Chapter 19

# Fixed costs are estimated at 840000 the unit

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increase sales. Fixed costs are estimated at \$840,000. The unit contribution margin before the additional 2% commission is determined below. Unit selling price \$250 Unit variable cost 145 Unit contribution margin \$105 3

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11-30 19-30 Without additional 2% commission: \$250 – [\$145 + (\$250 × 2%)] = \$100 Break-Even in Sales (units) = \$840,000 \$105 = 8,000 units With additional 2% commission: Break-Even in Sales (units) = \$840,000 \$100 = 8,400 units Break-Even in Sales (units) = Fixed Costs Unit Contribution Margin 3
11-31 19-31 Target Profit The sales volume required to earn a target profit is determined by modifying the break-even equation. Sales (units) = Fixed Costs + Target Profit Unit Contribution Margin 3

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11-32 19-32 Units Required for Target Profit Fixed costs are estimated at \$200,000, and the desired profit is \$100,000. Unit contribution margin is \$30. Unit selling price \$75 Unit variable cost 45 Unit contribution margin \$30 Sales (units) = Fixed Costs + Target Profit Unit Contribution Margin \$30 Sales (units) = 10,000 units \$200,000 \$100,000 3
11-33 19-33 Contribution Margin Ratio = Unit Contribution Margin Unit Selling Price Contribution Margin Ratio = \$30 \$75 from Slide 32 Contribution Margin Ratio = 40% Sales (dollars) = Fixed Costs + Target Profit Contribution Margin Ratio Sales (dollars) = \$200,000 + \$100,000 40% = \$750,000 3 Target Profit Necessary sales to have a \$100,000 target profit

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11-34 19-34 4 Using a cost-volume-profit chart and a profit-volume chart, determine the break-even point and sales necessary to achieve a target profit.
11-35 19-35 Unit selling price \$ 50 Unit variable cost 30 Unit contribution margin \$ 20 Total fixed costs \$100,000 The cost-volume-profit chart in Slides 36 to 48 is based on Exhibit 5. Exhibit 5 was constructed using the following data: 4

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11-36 19-36 Sales and Costs (in thousands ) 0 Units of Sales (in thousands) \$500 \$450 \$400 \$350 \$300 \$250 \$200 \$150 \$100 \$ 50 Dollar amounts are indicated along the vertical axis. 1 2 3 4 5 6 7 8 9 10 (continued) Volume is shown on the horizontal axis. Cost-Volume-Profit Chart 4 Exhibit 5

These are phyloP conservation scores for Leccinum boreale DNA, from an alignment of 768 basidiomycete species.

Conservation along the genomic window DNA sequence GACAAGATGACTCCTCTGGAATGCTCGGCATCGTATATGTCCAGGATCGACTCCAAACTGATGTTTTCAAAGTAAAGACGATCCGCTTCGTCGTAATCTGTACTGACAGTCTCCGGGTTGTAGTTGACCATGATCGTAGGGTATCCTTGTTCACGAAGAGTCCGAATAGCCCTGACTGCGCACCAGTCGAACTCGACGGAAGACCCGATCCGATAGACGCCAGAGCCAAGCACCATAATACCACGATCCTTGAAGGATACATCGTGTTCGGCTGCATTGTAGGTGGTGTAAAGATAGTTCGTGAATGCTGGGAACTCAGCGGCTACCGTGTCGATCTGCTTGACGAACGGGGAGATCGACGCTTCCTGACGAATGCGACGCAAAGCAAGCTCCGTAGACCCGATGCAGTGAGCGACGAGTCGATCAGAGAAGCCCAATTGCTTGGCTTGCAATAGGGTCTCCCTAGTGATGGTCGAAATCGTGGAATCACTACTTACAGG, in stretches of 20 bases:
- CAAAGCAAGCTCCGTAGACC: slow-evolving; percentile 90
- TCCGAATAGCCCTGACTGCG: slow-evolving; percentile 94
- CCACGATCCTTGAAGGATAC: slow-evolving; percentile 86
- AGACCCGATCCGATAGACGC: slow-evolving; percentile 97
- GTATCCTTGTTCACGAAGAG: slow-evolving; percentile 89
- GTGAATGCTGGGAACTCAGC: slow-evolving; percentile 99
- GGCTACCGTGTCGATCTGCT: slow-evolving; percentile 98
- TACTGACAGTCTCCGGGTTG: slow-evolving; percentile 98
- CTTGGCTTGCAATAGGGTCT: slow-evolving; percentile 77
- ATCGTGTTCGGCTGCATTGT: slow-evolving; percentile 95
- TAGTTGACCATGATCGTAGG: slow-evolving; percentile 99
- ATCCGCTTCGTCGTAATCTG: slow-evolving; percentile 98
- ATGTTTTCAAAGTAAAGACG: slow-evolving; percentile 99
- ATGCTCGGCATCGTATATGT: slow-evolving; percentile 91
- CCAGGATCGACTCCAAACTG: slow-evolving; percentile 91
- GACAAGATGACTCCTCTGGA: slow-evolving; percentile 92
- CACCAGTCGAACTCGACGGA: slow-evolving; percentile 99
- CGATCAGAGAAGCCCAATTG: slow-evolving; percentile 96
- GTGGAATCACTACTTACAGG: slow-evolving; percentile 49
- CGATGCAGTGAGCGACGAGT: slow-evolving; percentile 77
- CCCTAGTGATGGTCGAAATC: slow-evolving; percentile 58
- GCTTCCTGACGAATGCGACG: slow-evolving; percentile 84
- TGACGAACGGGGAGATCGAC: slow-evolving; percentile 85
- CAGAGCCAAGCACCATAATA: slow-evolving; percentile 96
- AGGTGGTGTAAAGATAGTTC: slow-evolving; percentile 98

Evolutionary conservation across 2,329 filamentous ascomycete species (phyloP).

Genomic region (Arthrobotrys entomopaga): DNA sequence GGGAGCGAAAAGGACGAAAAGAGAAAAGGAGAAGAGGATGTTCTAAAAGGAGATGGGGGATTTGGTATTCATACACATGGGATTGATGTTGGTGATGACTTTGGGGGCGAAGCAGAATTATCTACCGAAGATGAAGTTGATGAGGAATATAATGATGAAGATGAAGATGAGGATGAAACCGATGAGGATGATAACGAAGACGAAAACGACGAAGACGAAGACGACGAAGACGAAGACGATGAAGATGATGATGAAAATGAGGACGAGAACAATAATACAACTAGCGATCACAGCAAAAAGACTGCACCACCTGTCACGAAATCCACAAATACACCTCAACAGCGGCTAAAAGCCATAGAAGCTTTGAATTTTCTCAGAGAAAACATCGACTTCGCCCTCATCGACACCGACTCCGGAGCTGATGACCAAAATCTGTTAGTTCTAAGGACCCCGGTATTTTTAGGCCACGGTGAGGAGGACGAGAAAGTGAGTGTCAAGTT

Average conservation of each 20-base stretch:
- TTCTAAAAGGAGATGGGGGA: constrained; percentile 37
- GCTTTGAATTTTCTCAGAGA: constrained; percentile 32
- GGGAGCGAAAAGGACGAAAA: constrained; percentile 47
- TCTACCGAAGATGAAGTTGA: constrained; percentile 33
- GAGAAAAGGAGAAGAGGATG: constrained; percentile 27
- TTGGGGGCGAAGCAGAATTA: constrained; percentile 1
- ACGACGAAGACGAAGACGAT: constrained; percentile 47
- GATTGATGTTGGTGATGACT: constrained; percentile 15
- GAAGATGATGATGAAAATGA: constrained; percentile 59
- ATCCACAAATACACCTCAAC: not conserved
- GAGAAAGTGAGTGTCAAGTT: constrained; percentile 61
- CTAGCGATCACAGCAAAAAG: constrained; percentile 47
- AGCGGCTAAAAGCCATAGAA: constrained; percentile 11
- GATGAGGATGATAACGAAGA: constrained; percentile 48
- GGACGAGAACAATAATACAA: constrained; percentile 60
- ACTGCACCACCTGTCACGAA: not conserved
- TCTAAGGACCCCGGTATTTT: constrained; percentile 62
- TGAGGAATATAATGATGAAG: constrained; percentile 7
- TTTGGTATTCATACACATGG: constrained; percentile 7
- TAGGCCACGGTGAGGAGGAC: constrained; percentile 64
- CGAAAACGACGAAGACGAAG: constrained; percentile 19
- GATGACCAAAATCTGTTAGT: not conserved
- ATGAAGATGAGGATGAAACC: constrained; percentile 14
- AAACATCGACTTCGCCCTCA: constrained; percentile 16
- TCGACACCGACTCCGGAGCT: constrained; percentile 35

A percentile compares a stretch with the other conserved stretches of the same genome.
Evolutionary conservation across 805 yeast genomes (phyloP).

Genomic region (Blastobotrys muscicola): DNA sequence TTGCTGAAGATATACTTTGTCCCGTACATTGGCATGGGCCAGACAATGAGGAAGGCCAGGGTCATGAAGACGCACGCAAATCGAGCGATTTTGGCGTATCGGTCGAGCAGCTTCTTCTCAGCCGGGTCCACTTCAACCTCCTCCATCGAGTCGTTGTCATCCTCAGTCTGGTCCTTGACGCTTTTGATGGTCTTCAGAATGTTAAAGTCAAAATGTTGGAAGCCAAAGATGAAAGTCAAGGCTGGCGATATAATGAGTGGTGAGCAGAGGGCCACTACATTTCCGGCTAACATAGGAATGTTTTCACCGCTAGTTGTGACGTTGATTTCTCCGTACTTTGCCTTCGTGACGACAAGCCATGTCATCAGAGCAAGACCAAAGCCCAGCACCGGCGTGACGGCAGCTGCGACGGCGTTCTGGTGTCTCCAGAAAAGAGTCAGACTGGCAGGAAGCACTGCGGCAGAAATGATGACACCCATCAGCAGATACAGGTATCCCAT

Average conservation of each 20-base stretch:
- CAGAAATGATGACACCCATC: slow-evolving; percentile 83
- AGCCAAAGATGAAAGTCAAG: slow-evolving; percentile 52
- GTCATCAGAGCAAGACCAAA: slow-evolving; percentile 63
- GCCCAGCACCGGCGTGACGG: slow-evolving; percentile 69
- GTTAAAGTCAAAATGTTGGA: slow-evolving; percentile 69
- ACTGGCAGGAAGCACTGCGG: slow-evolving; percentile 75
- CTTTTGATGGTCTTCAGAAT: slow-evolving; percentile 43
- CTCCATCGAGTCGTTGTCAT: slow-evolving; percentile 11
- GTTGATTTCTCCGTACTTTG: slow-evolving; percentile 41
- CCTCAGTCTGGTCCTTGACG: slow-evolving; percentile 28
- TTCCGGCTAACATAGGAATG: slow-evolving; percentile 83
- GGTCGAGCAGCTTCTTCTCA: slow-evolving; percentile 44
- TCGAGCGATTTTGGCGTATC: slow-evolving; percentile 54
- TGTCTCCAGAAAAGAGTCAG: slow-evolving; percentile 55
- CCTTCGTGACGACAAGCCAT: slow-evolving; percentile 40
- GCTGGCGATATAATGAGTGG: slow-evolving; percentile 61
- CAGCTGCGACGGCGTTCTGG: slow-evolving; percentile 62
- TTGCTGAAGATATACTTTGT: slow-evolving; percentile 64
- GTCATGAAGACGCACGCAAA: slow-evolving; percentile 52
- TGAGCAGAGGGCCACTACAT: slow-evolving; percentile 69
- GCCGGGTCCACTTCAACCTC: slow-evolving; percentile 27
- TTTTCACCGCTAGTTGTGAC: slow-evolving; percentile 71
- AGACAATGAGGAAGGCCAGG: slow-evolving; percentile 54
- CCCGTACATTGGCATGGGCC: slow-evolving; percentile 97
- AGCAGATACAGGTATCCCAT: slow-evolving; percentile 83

11-37 19-37 Using maximum sales of \$500,000 and knowing that each unit sells for \$50, we can find the values of the two axis. Where the horizontal sales and costs line intersects the vertical 10,000 unit of sales line is Point A in Slide 38 . 4

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11-38 19-38 Point A Point A Cost-Volume-Profit Chart (continued) 4 Exhibit 5 1 2 3 4 5 6 7 8 9 10 Sales and Costs (in thousands ) 0 \$500 \$450 \$400 \$350 \$300 \$250 \$200 \$150 \$100 \$ 50 Units of Sales (in thousands) Point A could have been plotted at any sales level because linearity is assumed.
11-39 19-39 Point A Point A Cost-Volume-Profit Chart (continued) 4 Exhibit 5 Sales and Costs (in thousands ) 0 \$500 \$450 \$400 \$350 \$300 \$250 \$200 \$150 \$100 \$ 50 1 2 3 4 5 6 7 8 9 10 Units of Sales (in thousands) Beginning at zero on the left corner of the graph, connect a straight line to the dot (Point A).

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11-40 19-40 Fixed cost of \$100,000 is a horizontal line. 4 Cost-Volume-Profit Chart (continued) Exhibit 5 Sales and Costs (in thousands ) \$500 \$450 \$400 \$350 \$300 \$250 \$200 \$150 \$100 \$ 50 0 1 2 3 4 5 6 7 8 9 10 Units of Sales (in thousands)
11-41 19-41 A point on the chart is needed to establish the revenue line. An arbitrary sales amount is picked of 10,000 units. At this sales level, the cost should be \$400,000, calculated as follows: [(10,000 × \$30) + \$100,000] = \$400,000.

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